The state should ensure that middle school teachers demonstrate sufficient knowledge of appropriate grade-level content. This goal has been revised since 2017.
Content Test Requirements: North Dakota offers middle-level certification (grades 5-8) for middle school teachers. All new middle school teachers in North Dakota are also required to pass a Praxis subject-matter test to attain licensure.
Middle School Licensure Deficiencies: Unfortunately, North Dakota offers a generalist 1-8 license. Because middle school licensure deficiencies are scored in Middle School Licensure Deficiencies, it is not considered as part of the score for the Middle School Content Knowledge goal.
Provisional and Emergency Licensure: Because provisional and emergency licensure requirements are scored in Provisional and Emergency Licensure, only the test requirements for the state's initial license are considered as part of this goal.
Test Requirement www.ets.org/praxis North Dakota Administrative Code 67.1-02-02-02
Require subject-matter testing for all middle school teacher candidates.
North Dakota wisely requires subject-matter tests for most middle school teachers but should address any deficiencies that undermine this policy (see Middle School Licensure Deficiencies analysis and recommendations).
North Dakota recognized the factual accuracy of this analysis.
3A: Middle School Content Knowledge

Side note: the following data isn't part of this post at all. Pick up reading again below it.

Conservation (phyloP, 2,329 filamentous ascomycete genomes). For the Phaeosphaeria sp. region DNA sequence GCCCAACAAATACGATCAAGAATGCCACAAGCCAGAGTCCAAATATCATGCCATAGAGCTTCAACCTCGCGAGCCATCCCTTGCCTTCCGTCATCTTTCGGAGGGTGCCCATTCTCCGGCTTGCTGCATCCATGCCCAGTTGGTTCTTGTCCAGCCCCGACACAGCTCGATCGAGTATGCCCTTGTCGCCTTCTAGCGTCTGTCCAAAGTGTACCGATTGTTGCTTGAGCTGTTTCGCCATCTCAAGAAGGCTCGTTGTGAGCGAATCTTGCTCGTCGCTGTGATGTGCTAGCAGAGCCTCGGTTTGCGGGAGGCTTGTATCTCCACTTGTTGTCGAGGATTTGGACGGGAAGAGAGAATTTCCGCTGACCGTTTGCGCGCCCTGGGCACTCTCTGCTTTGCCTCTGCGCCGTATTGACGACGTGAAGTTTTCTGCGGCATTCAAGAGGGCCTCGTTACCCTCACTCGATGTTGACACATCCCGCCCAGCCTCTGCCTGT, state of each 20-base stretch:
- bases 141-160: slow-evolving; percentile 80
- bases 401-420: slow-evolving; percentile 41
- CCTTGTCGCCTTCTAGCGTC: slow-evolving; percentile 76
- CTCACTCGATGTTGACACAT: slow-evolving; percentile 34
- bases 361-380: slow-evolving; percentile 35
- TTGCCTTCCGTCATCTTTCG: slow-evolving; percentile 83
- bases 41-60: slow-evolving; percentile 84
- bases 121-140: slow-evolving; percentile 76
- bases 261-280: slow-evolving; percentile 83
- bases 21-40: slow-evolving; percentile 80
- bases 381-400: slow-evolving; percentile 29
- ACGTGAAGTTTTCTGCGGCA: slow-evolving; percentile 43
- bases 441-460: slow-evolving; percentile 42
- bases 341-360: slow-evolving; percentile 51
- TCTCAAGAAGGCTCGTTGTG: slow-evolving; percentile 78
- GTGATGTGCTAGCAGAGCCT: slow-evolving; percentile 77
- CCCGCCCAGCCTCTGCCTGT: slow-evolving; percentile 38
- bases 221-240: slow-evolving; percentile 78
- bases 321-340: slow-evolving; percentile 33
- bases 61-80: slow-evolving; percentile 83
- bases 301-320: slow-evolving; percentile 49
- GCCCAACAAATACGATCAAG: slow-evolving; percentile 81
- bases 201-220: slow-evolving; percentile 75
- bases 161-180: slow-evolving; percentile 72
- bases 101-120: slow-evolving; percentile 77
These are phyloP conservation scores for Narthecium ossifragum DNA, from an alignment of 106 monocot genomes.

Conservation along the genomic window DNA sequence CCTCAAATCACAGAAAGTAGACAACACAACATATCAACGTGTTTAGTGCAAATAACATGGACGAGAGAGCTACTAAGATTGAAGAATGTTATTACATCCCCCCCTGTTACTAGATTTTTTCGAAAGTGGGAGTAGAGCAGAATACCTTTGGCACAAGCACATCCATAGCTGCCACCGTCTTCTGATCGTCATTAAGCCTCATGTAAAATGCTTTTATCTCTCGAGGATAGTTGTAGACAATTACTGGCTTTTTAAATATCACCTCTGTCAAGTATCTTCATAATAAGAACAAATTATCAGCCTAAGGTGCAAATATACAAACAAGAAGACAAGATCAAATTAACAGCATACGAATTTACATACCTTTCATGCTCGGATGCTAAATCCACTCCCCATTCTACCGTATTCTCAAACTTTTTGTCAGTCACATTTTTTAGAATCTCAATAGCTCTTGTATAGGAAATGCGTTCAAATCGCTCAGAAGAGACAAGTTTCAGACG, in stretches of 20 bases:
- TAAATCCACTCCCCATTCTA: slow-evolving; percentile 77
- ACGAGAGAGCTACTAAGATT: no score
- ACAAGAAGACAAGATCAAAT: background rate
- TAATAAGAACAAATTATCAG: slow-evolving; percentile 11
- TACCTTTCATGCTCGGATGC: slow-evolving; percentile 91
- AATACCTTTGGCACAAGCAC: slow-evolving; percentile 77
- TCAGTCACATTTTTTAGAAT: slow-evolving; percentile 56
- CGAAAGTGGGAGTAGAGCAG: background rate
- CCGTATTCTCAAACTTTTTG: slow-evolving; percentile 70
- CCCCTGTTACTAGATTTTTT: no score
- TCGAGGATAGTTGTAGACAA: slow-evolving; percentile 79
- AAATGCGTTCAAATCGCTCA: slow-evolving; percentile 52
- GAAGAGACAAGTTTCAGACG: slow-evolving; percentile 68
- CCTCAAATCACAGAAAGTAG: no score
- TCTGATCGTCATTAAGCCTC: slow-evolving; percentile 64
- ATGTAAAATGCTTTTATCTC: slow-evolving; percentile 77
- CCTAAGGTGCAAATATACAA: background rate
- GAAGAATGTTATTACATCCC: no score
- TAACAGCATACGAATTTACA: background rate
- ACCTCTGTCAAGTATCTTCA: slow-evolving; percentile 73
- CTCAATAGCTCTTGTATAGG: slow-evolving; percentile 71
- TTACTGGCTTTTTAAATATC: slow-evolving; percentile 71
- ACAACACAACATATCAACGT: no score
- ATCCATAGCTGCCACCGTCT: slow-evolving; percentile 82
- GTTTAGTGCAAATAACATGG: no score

Middle school grades are critical years of schooling. It is in these years that far too many students fall through the cracks. However, requirements for the preparation and licensure of middle school teachers can be especially problematic. States need to distinguish the knowledge and skills needed by middle school teachers from those needed by an elementary teacher. Whether teaching a single subject in a departmentalized setting or teaching multiple subjects in a self-contained setting, middle school teachers must be able to teach significantly more advanced content than elementary teachers. In order to do so, middle school teachers must be deeply knowledgeable about every subject they will be licensed to teach, and able to pass a licensing test in every core subject to demonstrate this knowledge. The notion that someone should be identically prepared to teach first grade or eighth grade mathematics seems ridiculous, but states that license teachers on a K-8 generalist certificate essentially endorse this idea.